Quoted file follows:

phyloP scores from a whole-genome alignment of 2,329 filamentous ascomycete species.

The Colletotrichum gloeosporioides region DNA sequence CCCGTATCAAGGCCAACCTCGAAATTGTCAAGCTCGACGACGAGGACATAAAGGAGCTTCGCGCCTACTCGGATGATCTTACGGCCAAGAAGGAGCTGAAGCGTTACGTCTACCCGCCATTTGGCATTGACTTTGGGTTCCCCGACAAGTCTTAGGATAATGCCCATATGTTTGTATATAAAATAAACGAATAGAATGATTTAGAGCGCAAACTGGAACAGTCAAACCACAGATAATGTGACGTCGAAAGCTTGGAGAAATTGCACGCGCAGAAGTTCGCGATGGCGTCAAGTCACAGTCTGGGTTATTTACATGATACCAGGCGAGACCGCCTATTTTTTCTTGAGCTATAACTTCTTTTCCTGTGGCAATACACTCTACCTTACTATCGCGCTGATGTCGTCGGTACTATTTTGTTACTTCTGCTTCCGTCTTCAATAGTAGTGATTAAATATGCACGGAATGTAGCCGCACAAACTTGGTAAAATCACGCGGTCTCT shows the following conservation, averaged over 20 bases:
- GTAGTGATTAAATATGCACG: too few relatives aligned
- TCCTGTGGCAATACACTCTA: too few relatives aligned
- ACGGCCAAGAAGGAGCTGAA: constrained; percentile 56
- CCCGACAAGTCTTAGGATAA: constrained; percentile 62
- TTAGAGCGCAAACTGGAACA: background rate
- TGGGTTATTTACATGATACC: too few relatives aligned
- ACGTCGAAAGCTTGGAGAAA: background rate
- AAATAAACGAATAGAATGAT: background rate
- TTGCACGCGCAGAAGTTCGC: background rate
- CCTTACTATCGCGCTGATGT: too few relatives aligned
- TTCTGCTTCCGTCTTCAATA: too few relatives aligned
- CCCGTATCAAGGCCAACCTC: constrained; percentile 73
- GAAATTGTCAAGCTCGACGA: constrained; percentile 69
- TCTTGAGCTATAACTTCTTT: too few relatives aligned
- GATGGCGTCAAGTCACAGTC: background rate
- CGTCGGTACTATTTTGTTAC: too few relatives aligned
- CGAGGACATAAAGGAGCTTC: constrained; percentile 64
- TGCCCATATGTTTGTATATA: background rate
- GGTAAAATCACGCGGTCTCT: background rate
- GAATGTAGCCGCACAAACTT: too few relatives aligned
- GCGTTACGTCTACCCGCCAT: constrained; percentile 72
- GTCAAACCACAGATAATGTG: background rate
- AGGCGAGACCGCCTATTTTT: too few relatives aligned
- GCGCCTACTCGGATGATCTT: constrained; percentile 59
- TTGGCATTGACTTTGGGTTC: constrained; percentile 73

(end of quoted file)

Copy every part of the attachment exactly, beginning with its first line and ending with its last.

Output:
phyloP scores from a whole-genome alignment of 2,329 filamentous ascomycete species.

The Colletotrichum gloeosporioides region DNA sequence CCCGTATCAAGGCCAACCTCGAAATTGTCAAGCTCGACGACGAGGACATAAAGGAGCTTCGCGCCTACTCGGATGATCTTACGGCCAAGAAGGAGCTGAAGCGTTACGTCTACCCGCCATTTGGCATTGACTTTGGGTTCCCCGACAAGTCTTAGGATAATGCCCATATGTTTGTATATAAAATAAACGAATAGAATGATTTAGAGCGCAAACTGGAACAGTCAAACCACAGATAATGTGACGTCGAAAGCTTGGAGAAATTGCACGCGCAGAAGTTCGCGATGGCGTCAAGTCACAGTCTGGGTTATTTACATGATACCAGGCGAGACCGCCTATTTTTTCTTGAGCTATAACTTCTTTTCCTGTGGCAATACACTCTACCTTACTATCGCGCTGATGTCGTCGGTACTATTTTGTTACTTCTGCTTCCGTCTTCAATAGTAGTGATTAAATATGCACGGAATGTAGCCGCACAAACTTGGTAAAATCACGCGGTCTCT shows the following conservation, averaged over 20 bases:
- GTAGTGATTAAATATGCACG: too few relatives aligned
- TCCTGTGGCAATACACTCTA: too few relatives aligned
- ACGGCCAAGAAGGAGCTGAA: constrained; percentile 56
- CCCGACAAGTCTTAGGATAA: constrained; percentile 62
- TTAGAGCGCAAACTGGAACA: background rate
- TGGGTTATTTACATGATACC: too few relatives aligned
- ACGTCGAAAGCTTGGAGAAA: background rate
- AAATAAACGAATAGAATGAT: background rate
- TTGCACGCGCAGAAGTTCGC: background rate
- CCTTACTATCGCGCTGATGT: too few relatives aligned
- TTCTGCTTCCGTCTTCAATA: too few relatives aligned
- CCCGTATCAAGGCCAACCTC: constrained; percentile 73
- GAAATTGTCAAGCTCGACGA: constrained; percentile 69
- TCTTGAGCTATAACTTCTTT: too few relatives aligned
- GATGGCGTCAAGTCACAGTC: background rate
- CGTCGGTACTATTTTGTTAC: too few relatives aligned
- CGAGGACATAAAGGAGCTTC: constrained; percentile 64
- TGCCCATATGTTTGTATATA: background rate
- GGTAAAATCACGCGGTCTCT: background rate
- GAATGTAGCCGCACAAACTT: too few relatives aligned
- GCGTTACGTCTACCCGCCAT: constrained; percentile 72
- GTCAAACCACAGATAATGTG: background rate
- AGGCGAGACCGCCTATTTTT: too few relatives aligned
- GCGCCTACTCGGATGATCTT: constrained; percentile 59
- TTGGCATTGACTTTGGGTTC: constrained; percentile 73